Whether this approach is any better is open to debate; that kind of depends on what comparisons you find most useful for your purposes. I will recommend toning down the color, however. It’s tempting to use red and green because of their semantic overtones, but scaling it back and using color to flag exceptions can make for an easier viewing experience.

  5. Now that you got an elegant solution from Jon Peltier, I can’t help but ask why you want to use this display. I’m not 100% sure what your data is, but it looks like a simple comparison of a time series. Perhaps it’s because you have discrete values, but, in case, I would be tempted to represent it in the simple line chart below.

    When the actuals fall below or rise above the target, it is visually obvious. The line chart also integrates text and graph, avoiding the far away legend of your original display.

    Most importantly, the real event in your data set seems to be the dramatic drop in October, followed by only a partial recovery in November. Your initial set up de-emphasizes this by using the bright red for everything that falls below the target, ever so slightly. It took me more time to see it on your original graph than in this line chart, where it dominates the visual, as should be (it seems).

    John’s colors are also better. Use a subtly grey for your reference point, not an invading blue that draws attention to itself. I also prefer three-letter acronyms for months to display them bigger.

    Hope this helps.

  6. Two things would improve Francis’ chart.

    1. Use markers to indicate the actual monthly values. Otherwise, the eye immediately goes from the low of October to the recovered value of December, without noticing the intermediate November value.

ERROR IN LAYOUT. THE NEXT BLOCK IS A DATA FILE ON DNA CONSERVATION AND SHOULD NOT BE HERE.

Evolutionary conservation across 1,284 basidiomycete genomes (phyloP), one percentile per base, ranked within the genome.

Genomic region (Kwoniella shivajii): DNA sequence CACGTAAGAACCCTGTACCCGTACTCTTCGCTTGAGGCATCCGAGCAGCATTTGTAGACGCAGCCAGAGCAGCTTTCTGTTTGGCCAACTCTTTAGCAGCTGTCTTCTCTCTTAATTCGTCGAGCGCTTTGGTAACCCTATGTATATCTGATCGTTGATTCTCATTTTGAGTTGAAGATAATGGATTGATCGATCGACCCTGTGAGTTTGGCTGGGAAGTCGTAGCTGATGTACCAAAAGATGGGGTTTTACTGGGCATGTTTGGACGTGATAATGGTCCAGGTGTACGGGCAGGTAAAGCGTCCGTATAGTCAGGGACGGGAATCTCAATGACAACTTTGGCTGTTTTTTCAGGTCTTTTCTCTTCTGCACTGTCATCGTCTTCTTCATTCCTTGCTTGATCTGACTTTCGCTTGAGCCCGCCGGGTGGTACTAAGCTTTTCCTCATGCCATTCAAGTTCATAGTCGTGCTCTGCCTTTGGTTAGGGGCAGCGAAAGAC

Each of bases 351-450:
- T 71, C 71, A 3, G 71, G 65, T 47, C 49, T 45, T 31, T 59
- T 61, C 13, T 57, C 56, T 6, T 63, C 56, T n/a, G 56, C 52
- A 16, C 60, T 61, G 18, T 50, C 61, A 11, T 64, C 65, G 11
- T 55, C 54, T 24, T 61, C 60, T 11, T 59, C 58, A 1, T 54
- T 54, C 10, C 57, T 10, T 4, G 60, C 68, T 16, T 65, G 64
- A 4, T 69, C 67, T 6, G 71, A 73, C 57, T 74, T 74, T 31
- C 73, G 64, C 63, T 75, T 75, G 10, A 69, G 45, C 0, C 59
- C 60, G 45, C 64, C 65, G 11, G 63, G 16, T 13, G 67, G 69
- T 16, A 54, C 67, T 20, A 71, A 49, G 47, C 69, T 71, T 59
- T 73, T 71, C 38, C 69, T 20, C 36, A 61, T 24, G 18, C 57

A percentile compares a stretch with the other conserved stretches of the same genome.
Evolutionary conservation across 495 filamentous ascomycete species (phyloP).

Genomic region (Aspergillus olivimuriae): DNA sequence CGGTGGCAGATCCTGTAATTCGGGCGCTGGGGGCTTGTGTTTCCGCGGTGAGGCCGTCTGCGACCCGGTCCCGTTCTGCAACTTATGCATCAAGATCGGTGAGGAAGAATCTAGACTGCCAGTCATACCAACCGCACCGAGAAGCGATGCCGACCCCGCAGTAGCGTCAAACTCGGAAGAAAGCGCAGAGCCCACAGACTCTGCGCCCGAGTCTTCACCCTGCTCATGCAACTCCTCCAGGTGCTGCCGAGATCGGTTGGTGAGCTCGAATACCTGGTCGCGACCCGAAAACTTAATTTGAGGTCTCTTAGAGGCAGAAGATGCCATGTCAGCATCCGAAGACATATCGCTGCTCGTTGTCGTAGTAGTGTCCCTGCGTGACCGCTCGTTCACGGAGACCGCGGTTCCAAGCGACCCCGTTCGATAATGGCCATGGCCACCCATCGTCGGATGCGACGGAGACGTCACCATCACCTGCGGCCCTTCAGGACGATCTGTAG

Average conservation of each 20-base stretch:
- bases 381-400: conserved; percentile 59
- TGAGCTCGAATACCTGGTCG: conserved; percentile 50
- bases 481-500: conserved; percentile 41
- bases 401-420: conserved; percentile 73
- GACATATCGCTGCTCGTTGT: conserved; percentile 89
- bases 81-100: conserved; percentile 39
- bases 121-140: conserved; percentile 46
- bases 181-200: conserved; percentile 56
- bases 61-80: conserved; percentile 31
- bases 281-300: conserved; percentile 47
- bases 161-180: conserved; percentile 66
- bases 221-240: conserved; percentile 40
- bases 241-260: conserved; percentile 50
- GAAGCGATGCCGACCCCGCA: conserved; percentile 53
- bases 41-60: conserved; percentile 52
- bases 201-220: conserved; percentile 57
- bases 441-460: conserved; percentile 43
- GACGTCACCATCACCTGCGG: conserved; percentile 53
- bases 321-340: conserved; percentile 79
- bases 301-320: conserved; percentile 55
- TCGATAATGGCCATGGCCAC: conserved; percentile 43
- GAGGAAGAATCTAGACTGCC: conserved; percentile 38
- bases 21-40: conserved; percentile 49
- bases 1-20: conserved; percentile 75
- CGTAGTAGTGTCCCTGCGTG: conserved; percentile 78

2. Use distinct markers for October and November actuals to indicate their great difference from the target. You can identify them easily using a third series with a formula like this:
    =IF(C2/B2<0.9,C2,NA())
    where B2 is the Jan target and C2 the Jan actual, and filled down through Dec. You can include data labels on these indicated points with the percent drop or some other quantity.

  7. You could keep with the line chart, but use no lines or markers for the actuals, and instead use up-down bars to show variance from the target. The smaller bars don’t attract much attention, as they shouldn’t, but October and November shout at the viewer.

    This might be my favorite of the options I’ve considered.

  8. Thank you all so much for your input, evaluations and assortment of options. This chart is one of several components for a dashboard tracking Cycle Counting in our parts departments; a 90-day wall-to-wall Physical Inventory conducted daily – 4 times per year. When creating the dashboard, our first choice looked much like the column chart Keith provided. The colors didn’t work well together, so we then considered stacked columns (same issue), and finally settled upon the standard column chart provided. The color selections are not random. In our corporate reporting, blue represents targets, and/or baselines. Green and red then become obvious.

  9. Hi Joe

    I realise you are likely constrained by the corporate colour scheme. If this is so I would strongly recommend one of the charts that does not rely on a full-height bar of red/green to distinguish good/bad performance – too many people would simply not be able to tell the good/bad bars apart, aside from the difficulty in distinguishing actual performance.

    I agree with Jon on his preference for the last chart shown (note that it is blue/orange rather than red/green). I think that alternatively Andre’s first chart would be a good choice (a bit busy for me) although I have also used overlapping bars (Jon’s first response) and target bars as shown by Jeff previously (target can be visually hard to locate in some data sets).

    Enjoy your new-found options.

    Matt